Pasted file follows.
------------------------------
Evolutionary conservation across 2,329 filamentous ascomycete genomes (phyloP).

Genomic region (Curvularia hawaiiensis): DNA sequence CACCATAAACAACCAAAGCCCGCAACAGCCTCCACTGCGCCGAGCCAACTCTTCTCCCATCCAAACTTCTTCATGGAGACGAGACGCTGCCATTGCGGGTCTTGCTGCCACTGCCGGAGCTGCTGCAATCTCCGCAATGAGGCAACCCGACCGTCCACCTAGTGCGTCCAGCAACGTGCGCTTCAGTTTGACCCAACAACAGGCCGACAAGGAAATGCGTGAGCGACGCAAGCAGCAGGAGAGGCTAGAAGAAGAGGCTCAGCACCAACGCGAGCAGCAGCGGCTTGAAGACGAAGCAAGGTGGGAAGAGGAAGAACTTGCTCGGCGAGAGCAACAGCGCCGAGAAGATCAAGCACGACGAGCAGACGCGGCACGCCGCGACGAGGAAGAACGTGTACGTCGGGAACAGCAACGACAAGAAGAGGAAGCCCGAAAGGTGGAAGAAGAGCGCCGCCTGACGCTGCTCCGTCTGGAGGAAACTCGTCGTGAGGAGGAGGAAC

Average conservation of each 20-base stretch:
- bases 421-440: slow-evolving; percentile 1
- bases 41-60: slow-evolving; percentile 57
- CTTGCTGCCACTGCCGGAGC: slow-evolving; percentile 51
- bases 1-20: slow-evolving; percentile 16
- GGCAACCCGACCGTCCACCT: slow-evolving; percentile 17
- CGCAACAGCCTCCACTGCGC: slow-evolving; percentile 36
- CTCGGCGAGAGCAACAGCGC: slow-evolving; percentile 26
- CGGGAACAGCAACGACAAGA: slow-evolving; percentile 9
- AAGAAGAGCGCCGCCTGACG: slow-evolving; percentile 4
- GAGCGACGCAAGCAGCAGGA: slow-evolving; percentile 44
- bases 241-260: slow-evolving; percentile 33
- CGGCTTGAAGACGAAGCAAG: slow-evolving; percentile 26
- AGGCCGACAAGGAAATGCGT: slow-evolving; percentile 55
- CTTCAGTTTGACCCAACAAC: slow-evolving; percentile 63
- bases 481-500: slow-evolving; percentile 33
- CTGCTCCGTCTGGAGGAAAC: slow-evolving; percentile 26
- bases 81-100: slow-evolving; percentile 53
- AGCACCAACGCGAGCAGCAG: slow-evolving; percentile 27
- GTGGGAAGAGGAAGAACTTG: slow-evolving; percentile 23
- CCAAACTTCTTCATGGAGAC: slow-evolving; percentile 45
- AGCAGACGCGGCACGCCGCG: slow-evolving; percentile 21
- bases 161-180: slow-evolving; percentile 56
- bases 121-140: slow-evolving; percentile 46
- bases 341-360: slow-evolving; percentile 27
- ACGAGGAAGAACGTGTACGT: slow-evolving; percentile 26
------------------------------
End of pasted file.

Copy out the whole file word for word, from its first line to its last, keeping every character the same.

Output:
Evolutionary conservation across 2,329 filamentous ascomycete genomes (phyloP).

Genomic region (Curvularia hawaiiensis): DNA sequence CACCATAAACAACCAAAGCCCGCAACAGCCTCCACTGCGCCGAGCCAACTCTTCTCCCATCCAAACTTCTTCATGGAGACGAGACGCTGCCATTGCGGGTCTTGCTGCCACTGCCGGAGCTGCTGCAATCTCCGCAATGAGGCAACCCGACCGTCCACCTAGTGCGTCCAGCAACGTGCGCTTCAGTTTGACCCAACAACAGGCCGACAAGGAAATGCGTGAGCGACGCAAGCAGCAGGAGAGGCTAGAAGAAGAGGCTCAGCACCAACGCGAGCAGCAGCGGCTTGAAGACGAAGCAAGGTGGGAAGAGGAAGAACTTGCTCGGCGAGAGCAACAGCGCCGAGAAGATCAAGCACGACGAGCAGACGCGGCACGCCGCGACGAGGAAGAACGTGTACGTCGGGAACAGCAACGACAAGAAGAGGAAGCCCGAAAGGTGGAAGAAGAGCGCCGCCTGACGCTGCTCCGTCTGGAGGAAACTCGTCGTGAGGAGGAGGAAC

Average conservation of each 20-base stretch:
- bases 421-440: slow-evolving; percentile 1
- bases 41-60: slow-evolving; percentile 57
- CTTGCTGCCACTGCCGGAGC: slow-evolving; percentile 51
- bases 1-20: slow-evolving; percentile 16
- GGCAACCCGACCGTCCACCT: slow-evolving; percentile 17
- CGCAACAGCCTCCACTGCGC: slow-evolving; percentile 36
- CTCGGCGAGAGCAACAGCGC: slow-evolving; percentile 26
- CGGGAACAGCAACGACAAGA: slow-evolving; percentile 9
- AAGAAGAGCGCCGCCTGACG: slow-evolving; percentile 4
- GAGCGACGCAAGCAGCAGGA: slow-evolving; percentile 44
- bases 241-260: slow-evolving; percentile 33
- CGGCTTGAAGACGAAGCAAG: slow-evolving; percentile 26
- AGGCCGACAAGGAAATGCGT: slow-evolving; percentile 55
- CTTCAGTTTGACCCAACAAC: slow-evolving; percentile 63
- bases 481-500: slow-evolving; percentile 33
- CTGCTCCGTCTGGAGGAAAC: slow-evolving; percentile 26
- bases 81-100: slow-evolving; percentile 53
- AGCACCAACGCGAGCAGCAG: slow-evolving; percentile 27
- GTGGGAAGAGGAAGAACTTG: slow-evolving; percentile 23
- CCAAACTTCTTCATGGAGAC: slow-evolving; percentile 45
- AGCAGACGCGGCACGCCGCG: slow-evolving; percentile 21
- bases 161-180: slow-evolving; percentile 56
- bases 121-140: slow-evolving; percentile 46
- bases 341-360: slow-evolving; percentile 27
- ACGAGGAAGAACGTGTACGT: slow-evolving; percentile 26